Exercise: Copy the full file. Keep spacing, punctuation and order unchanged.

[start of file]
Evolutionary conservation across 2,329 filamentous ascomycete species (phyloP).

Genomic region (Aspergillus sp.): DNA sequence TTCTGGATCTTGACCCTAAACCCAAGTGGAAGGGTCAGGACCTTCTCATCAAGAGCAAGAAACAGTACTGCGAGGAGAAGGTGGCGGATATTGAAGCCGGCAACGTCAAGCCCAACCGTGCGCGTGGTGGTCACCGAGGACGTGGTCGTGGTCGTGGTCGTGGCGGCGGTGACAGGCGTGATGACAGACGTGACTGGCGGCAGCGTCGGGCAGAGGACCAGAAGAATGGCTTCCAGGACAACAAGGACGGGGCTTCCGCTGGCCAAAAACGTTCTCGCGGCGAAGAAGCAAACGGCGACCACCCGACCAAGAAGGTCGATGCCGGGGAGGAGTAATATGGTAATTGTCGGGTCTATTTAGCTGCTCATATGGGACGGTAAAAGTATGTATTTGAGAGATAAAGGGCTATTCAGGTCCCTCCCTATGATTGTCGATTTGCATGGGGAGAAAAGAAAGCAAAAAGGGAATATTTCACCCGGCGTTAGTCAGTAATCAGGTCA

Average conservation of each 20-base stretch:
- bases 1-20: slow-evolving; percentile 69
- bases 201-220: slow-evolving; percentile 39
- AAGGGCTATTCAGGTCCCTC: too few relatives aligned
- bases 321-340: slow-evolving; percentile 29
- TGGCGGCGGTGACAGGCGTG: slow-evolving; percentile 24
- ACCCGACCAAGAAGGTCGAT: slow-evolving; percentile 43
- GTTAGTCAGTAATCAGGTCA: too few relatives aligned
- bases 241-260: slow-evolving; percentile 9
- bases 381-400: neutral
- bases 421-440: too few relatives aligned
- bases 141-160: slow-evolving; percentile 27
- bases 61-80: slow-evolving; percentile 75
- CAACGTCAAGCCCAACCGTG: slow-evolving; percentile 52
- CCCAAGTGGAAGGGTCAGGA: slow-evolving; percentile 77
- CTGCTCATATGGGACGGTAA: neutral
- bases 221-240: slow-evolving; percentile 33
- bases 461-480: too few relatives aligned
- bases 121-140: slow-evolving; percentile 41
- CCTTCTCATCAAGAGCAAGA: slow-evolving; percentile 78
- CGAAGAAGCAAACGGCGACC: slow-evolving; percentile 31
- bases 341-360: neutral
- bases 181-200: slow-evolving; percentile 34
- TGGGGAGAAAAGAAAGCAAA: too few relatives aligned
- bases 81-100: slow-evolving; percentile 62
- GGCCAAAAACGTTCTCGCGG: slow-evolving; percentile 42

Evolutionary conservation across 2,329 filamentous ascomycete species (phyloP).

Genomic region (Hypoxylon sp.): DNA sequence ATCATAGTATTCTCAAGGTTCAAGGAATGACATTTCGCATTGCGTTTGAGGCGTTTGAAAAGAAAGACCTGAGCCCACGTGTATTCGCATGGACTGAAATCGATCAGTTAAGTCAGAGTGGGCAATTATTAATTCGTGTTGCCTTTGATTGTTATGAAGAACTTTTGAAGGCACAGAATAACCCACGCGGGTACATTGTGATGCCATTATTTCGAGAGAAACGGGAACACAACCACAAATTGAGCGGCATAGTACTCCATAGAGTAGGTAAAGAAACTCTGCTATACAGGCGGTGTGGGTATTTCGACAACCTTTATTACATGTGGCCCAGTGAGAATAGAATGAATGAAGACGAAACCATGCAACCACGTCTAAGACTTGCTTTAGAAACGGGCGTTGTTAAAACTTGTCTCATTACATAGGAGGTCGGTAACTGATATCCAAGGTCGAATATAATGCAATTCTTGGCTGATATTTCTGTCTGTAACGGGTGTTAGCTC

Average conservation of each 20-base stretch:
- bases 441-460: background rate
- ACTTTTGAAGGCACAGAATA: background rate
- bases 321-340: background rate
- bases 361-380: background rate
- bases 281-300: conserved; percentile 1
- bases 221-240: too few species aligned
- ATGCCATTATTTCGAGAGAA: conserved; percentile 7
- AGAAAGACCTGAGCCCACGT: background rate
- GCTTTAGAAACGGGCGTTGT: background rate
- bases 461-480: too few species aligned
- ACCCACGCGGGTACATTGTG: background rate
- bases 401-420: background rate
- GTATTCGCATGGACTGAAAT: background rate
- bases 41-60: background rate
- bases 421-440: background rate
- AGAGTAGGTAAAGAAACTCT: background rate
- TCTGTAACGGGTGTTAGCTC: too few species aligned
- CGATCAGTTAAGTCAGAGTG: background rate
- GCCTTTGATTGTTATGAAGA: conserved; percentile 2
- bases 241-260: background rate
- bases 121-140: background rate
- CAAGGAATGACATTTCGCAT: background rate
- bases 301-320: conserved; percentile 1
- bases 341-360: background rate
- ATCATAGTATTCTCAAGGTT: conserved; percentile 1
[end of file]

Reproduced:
Evolutionary conservation across 2,329 filamentous ascomycete species (phyloP).

Genomic region (Aspergillus sp.): DNA sequence TTCTGGATCTTGACCCTAAACCCAAGTGGAAGGGTCAGGACCTTCTCATCAAGAGCAAGAAACAGTACTGCGAGGAGAAGGTGGCGGATATTGAAGCCGGCAACGTCAAGCCCAACCGTGCGCGTGGTGGTCACCGAGGACGTGGTCGTGGTCGTGGTCGTGGCGGCGGTGACAGGCGTGATGACAGACGTGACTGGCGGCAGCGTCGGGCAGAGGACCAGAAGAATGGCTTCCAGGACAACAAGGACGGGGCTTCCGCTGGCCAAAAACGTTCTCGCGGCGAAGAAGCAAACGGCGACCACCCGACCAAGAAGGTCGATGCCGGGGAGGAGTAATATGGTAATTGTCGGGTCTATTTAGCTGCTCATATGGGACGGTAAAAGTATGTATTTGAGAGATAAAGGGCTATTCAGGTCCCTCCCTATGATTGTCGATTTGCATGGGGAGAAAAGAAAGCAAAAAGGGAATATTTCACCCGGCGTTAGTCAGTAATCAGGTCA

Average conservation of each 20-base stretch:
- bases 1-20: slow-evolving; percentile 69
- bases 201-220: slow-evolving; percentile 39
- AAGGGCTATTCAGGTCCCTC: too few relatives aligned
- bases 321-340: slow-evolving; percentile 29
- TGGCGGCGGTGACAGGCGTG: slow-evolving; percentile 24
- ACCCGACCAAGAAGGTCGAT: slow-evolving; percentile 43
- GTTAGTCAGTAATCAGGTCA: too few relatives aligned
- bases 241-260: slow-evolving; percentile 9
- bases 381-400: neutral
- bases 421-440: too few relatives aligned
- bases 141-160: slow-evolving; percentile 27
- bases 61-80: slow-evolving; percentile 75
- CAACGTCAAGCCCAACCGTG: slow-evolving; percentile 52
- CCCAAGTGGAAGGGTCAGGA: slow-evolving; percentile 77
- CTGCTCATATGGGACGGTAA: neutral
- bases 221-240: slow-evolving; percentile 33
- bases 461-480: too few relatives aligned
- bases 121-140: slow-evolving; percentile 41
- CCTTCTCATCAAGAGCAAGA: slow-evolving; percentile 78
- CGAAGAAGCAAACGGCGACC: slow-evolving; percentile 31
- bases 341-360: neutral
- bases 181-200: slow-evolving; percentile 34
- TGGGGAGAAAAGAAAGCAAA: too few relatives aligned
- bases 81-100: slow-evolving; percentile 62
- GGCCAAAAACGTTCTCGCGG: slow-evolving; percentile 42

Evolutionary conservation across 2,329 filamentous ascomycete species (phyloP).

Genomic region (Hypoxylon sp.): DNA sequence ATCATAGTATTCTCAAGGTTCAAGGAATGACATTTCGCATTGCGTTTGAGGCGTTTGAAAAGAAAGACCTGAGCCCACGTGTATTCGCATGGACTGAAATCGATCAGTTAAGTCAGAGTGGGCAATTATTAATTCGTGTTGCCTTTGATTGTTATGAAGAACTTTTGAAGGCACAGAATAACCCACGCGGGTACATTGTGATGCCATTATTTCGAGAGAAACGGGAACACAACCACAAATTGAGCGGCATAGTACTCCATAGAGTAGGTAAAGAAACTCTGCTATACAGGCGGTGTGGGTATTTCGACAACCTTTATTACATGTGGCCCAGTGAGAATAGAATGAATGAAGACGAAACCATGCAACCACGTCTAAGACTTGCTTTAGAAACGGGCGTTGTTAAAACTTGTCTCATTACATAGGAGGTCGGTAACTGATATCCAAGGTCGAATATAATGCAATTCTTGGCTGATATTTCTGTCTGTAACGGGTGTTAGCTC

Average conservation of each 20-base stretch:
- bases 441-460: background rate
- ACTTTTGAAGGCACAGAATA: background rate
- bases 321-340: background rate
- bases 361-380: background rate
- bases 281-300: conserved; percentile 1
- bases 221-240: too few species aligned
- ATGCCATTATTTCGAGAGAA: conserved; percentile 7
- AGAAAGACCTGAGCCCACGT: background rate
- GCTTTAGAAACGGGCGTTGT: background rate
- bases 461-480: too few species aligned
- ACCCACGCGGGTACATTGTG: background rate
- bases 401-420: background rate
- GTATTCGCATGGACTGAAAT: background rate
- bases 41-60: background rate
- bases 421-440: background rate
- AGAGTAGGTAAAGAAACTCT: background rate
- TCTGTAACGGGTGTTAGCTC: too few species aligned
- CGATCAGTTAAGTCAGAGTG: background rate
- GCCTTTGATTGTTATGAAGA: conserved; percentile 2
- bases 241-260: background rate
- bases 121-140: background rate
- CAAGGAATGACATTTCGCAT: background rate
- bases 301-320: conserved; percentile 1
- bases 341-360: background rate
- ATCATAGTATTCTCAAGGTT: conserved; percentile 1